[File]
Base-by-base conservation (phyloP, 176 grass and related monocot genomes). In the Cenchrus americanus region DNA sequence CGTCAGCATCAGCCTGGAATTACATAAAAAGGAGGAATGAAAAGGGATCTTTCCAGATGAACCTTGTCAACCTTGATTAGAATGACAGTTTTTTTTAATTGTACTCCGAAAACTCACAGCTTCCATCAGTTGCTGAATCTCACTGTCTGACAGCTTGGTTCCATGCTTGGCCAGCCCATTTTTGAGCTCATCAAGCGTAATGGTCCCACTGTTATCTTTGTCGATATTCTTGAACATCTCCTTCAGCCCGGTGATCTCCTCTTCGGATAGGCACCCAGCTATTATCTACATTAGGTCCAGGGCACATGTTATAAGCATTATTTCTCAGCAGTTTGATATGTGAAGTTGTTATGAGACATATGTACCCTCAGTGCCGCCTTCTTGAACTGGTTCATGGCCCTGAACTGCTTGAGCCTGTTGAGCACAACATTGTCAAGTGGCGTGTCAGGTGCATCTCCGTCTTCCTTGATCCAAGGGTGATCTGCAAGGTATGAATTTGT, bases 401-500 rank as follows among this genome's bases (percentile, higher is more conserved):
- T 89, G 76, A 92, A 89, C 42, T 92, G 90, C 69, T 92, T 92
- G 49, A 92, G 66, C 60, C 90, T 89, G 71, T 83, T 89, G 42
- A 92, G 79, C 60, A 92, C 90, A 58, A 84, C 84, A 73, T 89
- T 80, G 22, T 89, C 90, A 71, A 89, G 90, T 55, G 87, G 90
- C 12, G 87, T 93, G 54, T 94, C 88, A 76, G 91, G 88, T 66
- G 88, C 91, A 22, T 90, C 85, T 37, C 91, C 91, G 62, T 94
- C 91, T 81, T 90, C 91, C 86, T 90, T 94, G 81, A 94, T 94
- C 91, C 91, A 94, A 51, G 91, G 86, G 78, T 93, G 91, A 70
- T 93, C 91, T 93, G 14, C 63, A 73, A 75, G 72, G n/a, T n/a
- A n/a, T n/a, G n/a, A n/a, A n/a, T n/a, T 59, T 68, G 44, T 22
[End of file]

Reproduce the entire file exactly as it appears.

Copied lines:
Base-by-base conservation (phyloP, 176 grass and related monocot genomes). In the Cenchrus americanus region DNA sequence CGTCAGCATCAGCCTGGAATTACATAAAAAGGAGGAATGAAAAGGGATCTTTCCAGATGAACCTTGTCAACCTTGATTAGAATGACAGTTTTTTTTAATTGTACTCCGAAAACTCACAGCTTCCATCAGTTGCTGAATCTCACTGTCTGACAGCTTGGTTCCATGCTTGGCCAGCCCATTTTTGAGCTCATCAAGCGTAATGGTCCCACTGTTATCTTTGTCGATATTCTTGAACATCTCCTTCAGCCCGGTGATCTCCTCTTCGGATAGGCACCCAGCTATTATCTACATTAGGTCCAGGGCACATGTTATAAGCATTATTTCTCAGCAGTTTGATATGTGAAGTTGTTATGAGACATATGTACCCTCAGTGCCGCCTTCTTGAACTGGTTCATGGCCCTGAACTGCTTGAGCCTGTTGAGCACAACATTGTCAAGTGGCGTGTCAGGTGCATCTCCGTCTTCCTTGATCCAAGGGTGATCTGCAAGGTATGAATTTGT, bases 401-500 rank as follows among this genome's bases (percentile, higher is more conserved):
- T 89, G 76, A 92, A 89, C 42, T 92, G 90, C 69, T 92, T 92
- G 49, A 92, G 66, C 60, C 90, T 89, G 71, T 83, T 89, G 42
- A 92, G 79, C 60, A 92, C 90, A 58, A 84, C 84, A 73, T 89
- T 80, G 22, T 89, C 90, A 71, A 89, G 90, T 55, G 87, G 90
- C 12, G 87, T 93, G 54, T 94, C 88, A 76, G 91, G 88, T 66
- G 88, C 91, A 22, T 90, C 85, T 37, C 91, C 91, G 62, T 94
- C 91, T 81, T 90, C 91, C 86, T 90, T 94, G 81, A 94, T 94
- C 91, C 91, A 94, A 51, G 91, G 86, G 78, T 93, G 91, A 70
- T 93, C 91, T 93, G 14, C 63, A 73, A 75, G 72, G n/a, T n/a
- A n/a, T n/a, G n/a, A n/a, A n/a, T n/a, T 59, T 68, G 44, T 22